"22. Suspension of legal proceedings, contract, etc.--(1) Where in respect of an industrial company, an inquiry under section 16 is pending or any scheme referred to under preparation or consideration or a sanctioned scheme is under implementation or where an appeal under section 25 relation to an industrial company is pending, then, notwithstanding anything contained in the companies Act, 1956 (q of 1956), or any other law or the memorandum and articles of association of the industrial company or any other instrument having effect under the said act or other law, no proceedings for the winding up of the industrial company or for execution, distress or the like against any of the properties of the industrial company or for the appointment of a receiver in respect thereof (and on suit for the recovery of money or for the enforcement of any security against the industrial company or of any guarantee in respect of any loans or advance granted to the industrial company) shall lie or be proceeded with further, except with the consent of the Board or, as the case may be, the Appellate authority.

A reading of the above section would indicate that when the proceedings are pending before the BIFR in respect of any matter referred to therein for inquiry by the Board, the proceedings or order of execution, distress or the like would be stayed until the proceedings get concluded before the BIFR or would not be proceeded without the leave of the Board or appellate authority. It is seen that under the Indian Electricity supply Act, one of the conditions is that continued payment of the price of electrical energy supplied by the Board is a condition for the condition for the continued supply and the default committed in the payment thereof entails disconnection of the supply of electrical energy, except in accordance with the procedure prescribed under the contract or the regulation issued under the Indian Electricity supply Act. Execution connotes pre-existing decree. It is true that any action for realisation etc.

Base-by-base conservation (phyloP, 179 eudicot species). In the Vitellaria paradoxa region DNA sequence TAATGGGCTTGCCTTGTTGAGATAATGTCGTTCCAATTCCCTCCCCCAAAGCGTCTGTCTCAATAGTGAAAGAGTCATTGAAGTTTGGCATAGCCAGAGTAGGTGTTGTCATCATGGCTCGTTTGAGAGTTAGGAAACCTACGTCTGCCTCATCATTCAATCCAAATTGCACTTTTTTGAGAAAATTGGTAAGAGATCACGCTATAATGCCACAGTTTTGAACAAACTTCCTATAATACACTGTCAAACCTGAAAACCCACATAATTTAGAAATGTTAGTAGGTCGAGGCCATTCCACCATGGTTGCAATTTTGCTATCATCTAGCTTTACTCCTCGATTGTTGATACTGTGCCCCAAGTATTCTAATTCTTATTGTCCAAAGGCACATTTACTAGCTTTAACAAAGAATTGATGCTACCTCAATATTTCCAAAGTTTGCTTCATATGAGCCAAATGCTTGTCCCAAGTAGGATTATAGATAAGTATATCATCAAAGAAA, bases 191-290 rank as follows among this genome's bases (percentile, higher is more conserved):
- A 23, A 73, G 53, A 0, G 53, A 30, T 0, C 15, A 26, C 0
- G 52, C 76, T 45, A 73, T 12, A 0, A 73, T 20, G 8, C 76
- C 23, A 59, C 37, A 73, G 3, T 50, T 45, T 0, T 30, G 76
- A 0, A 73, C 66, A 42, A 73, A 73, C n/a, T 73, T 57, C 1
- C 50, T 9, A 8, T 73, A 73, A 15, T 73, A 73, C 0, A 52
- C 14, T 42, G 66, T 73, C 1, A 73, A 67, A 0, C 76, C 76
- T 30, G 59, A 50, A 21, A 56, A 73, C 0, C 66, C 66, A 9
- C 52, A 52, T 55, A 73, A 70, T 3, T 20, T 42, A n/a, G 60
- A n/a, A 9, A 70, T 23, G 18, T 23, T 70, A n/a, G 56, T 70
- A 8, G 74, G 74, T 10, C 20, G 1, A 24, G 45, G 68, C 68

Pending decision by BIFR or without its permission is prohibited. Enforcement or compliance of the obligation under the contract or regulation for supply of electrical energy by ordering payment of electrical energy is not and cannot be considered to be execution of decree. Execution of the decree presupposes existence of a decree of a competent Court and the decree- holder should take steps to have it executed pending proceeding before or leaf BIFR. There is no decree of court. since the petitioner had committed default and as a condition for re-connection, agreed to pay the amount in instalments, he is liable to comply with the undertaking given for supply of electrical energy. the petitioner committed default in that behalf. so, it is not entitled to seek any declaration or direction from the Court that since the matter is pending before the BIFR, he would be untitled to the supply of electrical energy without the compliance of the corresponding obligation of payment under regulations or of the contract under the Indian Electricity supply Act. It is, therefore, not correct to say that since the proceedings are pending before the BIFR, the electricity is required to be supplied to the consumer without compliance of the conditions. It is then sought to be contended that the authorities may take coercive steps to recover the arrears. at this state, we need not go into the question.

The special leave petition is accordingly dismissed.